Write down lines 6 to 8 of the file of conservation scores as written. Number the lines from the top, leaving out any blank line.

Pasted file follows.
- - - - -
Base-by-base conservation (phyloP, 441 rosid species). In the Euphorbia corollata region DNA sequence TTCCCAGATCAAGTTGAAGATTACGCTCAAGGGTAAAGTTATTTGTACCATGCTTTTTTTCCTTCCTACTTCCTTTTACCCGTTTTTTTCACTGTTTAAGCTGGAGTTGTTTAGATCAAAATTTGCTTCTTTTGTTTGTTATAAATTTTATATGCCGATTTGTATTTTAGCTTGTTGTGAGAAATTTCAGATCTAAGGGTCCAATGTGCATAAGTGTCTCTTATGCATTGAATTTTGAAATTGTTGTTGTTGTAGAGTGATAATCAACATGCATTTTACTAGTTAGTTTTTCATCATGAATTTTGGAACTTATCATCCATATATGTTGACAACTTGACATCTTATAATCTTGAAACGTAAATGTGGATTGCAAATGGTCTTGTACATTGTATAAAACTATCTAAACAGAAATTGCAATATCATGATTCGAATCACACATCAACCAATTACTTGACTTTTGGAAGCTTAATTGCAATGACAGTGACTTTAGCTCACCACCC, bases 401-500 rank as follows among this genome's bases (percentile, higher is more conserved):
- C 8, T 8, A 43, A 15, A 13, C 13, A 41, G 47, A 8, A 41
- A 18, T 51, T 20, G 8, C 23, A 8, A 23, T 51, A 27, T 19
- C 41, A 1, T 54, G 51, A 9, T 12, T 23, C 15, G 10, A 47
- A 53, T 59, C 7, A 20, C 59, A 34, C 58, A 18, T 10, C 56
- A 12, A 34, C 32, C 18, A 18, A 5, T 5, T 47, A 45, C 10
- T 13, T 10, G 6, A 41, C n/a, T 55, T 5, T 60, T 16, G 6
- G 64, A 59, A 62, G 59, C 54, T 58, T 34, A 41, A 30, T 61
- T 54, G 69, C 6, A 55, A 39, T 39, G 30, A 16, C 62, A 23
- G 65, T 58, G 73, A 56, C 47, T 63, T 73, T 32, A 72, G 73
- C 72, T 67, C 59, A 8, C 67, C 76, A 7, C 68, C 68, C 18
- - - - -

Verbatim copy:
- A 12, A 34, C 32, C 18, A 18, A 5, T 5, T 47, A 45, C 10
- T 13, T 10, G 6, A 41, C n/a, T 55, T 5, T 60, T 16, G 6
- G 64, A 59, A 62, G 59, C 54, T 58, T 34, A 41, A 30, T 61